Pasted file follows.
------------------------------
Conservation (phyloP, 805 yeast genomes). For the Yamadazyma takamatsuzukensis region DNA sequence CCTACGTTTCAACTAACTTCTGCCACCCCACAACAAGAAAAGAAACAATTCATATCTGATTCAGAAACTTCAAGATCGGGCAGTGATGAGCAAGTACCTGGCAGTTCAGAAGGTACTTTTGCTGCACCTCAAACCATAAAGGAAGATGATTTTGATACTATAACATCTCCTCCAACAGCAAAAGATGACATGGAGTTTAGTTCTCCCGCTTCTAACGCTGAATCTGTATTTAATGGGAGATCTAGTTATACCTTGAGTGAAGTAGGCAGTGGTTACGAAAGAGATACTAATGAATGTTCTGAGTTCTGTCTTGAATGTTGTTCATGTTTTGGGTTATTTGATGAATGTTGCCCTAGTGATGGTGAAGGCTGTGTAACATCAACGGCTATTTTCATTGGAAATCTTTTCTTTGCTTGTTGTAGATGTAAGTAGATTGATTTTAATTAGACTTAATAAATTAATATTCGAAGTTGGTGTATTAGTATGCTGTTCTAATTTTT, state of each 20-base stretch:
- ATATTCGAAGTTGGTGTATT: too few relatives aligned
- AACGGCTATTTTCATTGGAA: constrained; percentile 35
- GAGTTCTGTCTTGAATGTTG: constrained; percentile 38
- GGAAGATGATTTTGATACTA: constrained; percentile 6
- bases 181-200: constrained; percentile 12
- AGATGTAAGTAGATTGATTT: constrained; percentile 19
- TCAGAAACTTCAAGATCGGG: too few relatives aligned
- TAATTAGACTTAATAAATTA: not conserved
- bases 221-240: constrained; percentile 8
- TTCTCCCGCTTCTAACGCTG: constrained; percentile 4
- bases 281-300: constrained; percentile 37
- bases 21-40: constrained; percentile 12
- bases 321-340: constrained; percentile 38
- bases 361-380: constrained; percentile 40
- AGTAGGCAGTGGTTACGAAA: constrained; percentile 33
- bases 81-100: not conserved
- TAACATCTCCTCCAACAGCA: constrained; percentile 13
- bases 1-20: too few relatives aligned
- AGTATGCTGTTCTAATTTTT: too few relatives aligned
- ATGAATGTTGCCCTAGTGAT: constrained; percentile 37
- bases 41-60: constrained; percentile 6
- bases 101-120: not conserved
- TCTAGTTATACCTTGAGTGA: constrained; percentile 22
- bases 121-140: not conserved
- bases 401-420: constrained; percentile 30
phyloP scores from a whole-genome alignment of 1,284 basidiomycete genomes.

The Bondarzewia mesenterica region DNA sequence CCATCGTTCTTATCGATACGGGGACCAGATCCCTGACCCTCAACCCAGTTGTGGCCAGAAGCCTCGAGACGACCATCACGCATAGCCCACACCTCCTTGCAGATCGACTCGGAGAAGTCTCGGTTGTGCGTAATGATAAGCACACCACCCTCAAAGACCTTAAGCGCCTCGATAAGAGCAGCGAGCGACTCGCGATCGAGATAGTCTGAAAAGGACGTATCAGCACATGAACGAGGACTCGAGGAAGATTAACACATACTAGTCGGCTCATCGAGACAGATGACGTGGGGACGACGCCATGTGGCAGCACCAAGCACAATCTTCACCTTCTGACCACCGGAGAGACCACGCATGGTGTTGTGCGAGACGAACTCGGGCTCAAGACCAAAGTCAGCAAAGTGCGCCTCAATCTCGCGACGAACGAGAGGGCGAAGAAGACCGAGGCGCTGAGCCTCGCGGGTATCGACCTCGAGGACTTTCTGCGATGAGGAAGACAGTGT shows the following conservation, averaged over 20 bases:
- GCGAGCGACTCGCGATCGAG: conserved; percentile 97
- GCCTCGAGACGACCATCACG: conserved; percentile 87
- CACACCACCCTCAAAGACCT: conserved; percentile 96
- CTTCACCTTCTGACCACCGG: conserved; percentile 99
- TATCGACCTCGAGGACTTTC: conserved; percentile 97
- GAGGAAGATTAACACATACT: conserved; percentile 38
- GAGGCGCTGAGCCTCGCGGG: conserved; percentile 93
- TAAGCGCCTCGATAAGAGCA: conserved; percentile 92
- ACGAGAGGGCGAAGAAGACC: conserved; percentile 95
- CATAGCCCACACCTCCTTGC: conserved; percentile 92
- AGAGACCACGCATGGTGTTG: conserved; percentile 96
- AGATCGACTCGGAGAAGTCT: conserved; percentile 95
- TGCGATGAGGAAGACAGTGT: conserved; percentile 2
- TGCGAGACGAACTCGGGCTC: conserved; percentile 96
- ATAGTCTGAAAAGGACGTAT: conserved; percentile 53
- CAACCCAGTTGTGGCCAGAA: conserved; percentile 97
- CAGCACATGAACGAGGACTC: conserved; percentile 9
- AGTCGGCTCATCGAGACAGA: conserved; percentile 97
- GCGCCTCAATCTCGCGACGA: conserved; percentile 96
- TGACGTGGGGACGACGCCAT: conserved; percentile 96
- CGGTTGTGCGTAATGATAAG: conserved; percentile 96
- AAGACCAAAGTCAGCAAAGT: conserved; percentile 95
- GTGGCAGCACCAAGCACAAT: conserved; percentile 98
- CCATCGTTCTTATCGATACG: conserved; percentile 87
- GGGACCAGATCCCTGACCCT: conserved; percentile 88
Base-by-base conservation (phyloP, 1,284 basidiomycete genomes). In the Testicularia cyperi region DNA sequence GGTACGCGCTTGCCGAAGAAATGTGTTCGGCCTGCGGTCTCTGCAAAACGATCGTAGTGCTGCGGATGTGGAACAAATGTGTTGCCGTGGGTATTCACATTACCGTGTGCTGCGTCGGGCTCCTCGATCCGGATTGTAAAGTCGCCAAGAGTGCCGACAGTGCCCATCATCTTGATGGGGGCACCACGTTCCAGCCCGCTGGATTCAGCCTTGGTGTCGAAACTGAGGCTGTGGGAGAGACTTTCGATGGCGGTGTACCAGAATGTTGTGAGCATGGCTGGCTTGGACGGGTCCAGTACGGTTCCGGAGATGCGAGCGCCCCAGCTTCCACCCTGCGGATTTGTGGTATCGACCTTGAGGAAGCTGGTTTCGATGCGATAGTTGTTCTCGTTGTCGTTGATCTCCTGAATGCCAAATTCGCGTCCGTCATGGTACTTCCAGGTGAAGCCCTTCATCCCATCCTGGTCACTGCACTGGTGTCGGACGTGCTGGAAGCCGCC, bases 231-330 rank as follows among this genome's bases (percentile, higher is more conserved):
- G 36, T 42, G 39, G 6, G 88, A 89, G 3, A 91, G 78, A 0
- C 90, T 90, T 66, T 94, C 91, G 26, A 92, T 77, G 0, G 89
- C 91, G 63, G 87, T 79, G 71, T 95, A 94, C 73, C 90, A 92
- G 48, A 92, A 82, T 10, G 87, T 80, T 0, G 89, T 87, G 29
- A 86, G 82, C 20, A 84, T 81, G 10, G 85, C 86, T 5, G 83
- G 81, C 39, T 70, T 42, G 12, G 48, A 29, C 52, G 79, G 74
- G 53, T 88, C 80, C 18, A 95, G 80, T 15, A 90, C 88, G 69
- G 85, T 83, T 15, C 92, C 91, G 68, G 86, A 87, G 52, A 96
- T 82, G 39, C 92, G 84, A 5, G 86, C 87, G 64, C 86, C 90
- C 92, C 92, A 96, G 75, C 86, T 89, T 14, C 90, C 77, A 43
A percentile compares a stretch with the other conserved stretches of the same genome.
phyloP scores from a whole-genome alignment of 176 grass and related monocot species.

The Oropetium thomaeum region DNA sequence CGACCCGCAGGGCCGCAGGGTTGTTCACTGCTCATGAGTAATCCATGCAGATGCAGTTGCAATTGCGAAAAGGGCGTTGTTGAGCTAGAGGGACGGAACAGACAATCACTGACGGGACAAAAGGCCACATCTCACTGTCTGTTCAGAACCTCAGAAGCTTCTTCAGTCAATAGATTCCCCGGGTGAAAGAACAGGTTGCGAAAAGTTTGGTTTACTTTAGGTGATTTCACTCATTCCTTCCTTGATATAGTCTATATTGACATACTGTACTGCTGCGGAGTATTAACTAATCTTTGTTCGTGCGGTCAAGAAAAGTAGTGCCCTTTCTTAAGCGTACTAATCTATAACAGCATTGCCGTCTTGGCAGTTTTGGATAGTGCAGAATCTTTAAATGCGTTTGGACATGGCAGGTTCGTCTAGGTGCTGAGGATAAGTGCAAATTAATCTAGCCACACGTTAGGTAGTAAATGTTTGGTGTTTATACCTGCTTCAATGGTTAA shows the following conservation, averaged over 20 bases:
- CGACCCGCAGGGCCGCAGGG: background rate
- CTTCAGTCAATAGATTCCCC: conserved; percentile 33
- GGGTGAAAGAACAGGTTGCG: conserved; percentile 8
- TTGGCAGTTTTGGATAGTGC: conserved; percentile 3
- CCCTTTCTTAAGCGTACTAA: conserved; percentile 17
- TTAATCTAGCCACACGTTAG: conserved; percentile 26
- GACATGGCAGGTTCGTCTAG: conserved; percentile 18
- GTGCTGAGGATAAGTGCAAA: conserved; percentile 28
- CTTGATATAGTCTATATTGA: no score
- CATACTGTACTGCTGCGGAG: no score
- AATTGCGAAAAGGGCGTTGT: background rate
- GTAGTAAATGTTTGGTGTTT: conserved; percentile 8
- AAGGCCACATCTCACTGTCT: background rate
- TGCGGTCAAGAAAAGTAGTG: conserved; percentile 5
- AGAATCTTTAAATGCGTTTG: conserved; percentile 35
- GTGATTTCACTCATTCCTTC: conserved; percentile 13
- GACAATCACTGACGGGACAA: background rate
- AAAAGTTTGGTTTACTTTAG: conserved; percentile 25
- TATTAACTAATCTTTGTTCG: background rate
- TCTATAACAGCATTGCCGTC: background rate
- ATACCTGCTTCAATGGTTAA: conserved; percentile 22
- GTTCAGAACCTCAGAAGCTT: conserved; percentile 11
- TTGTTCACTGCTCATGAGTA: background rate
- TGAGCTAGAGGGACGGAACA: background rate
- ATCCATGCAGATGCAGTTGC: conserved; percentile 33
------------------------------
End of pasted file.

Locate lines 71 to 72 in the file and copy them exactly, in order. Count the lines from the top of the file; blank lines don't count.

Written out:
- TTGGCAGTTTTGGATAGTGC: conserved; percentile 3
- CCCTTTCTTAAGCGTACTAA: conserved; percentile 17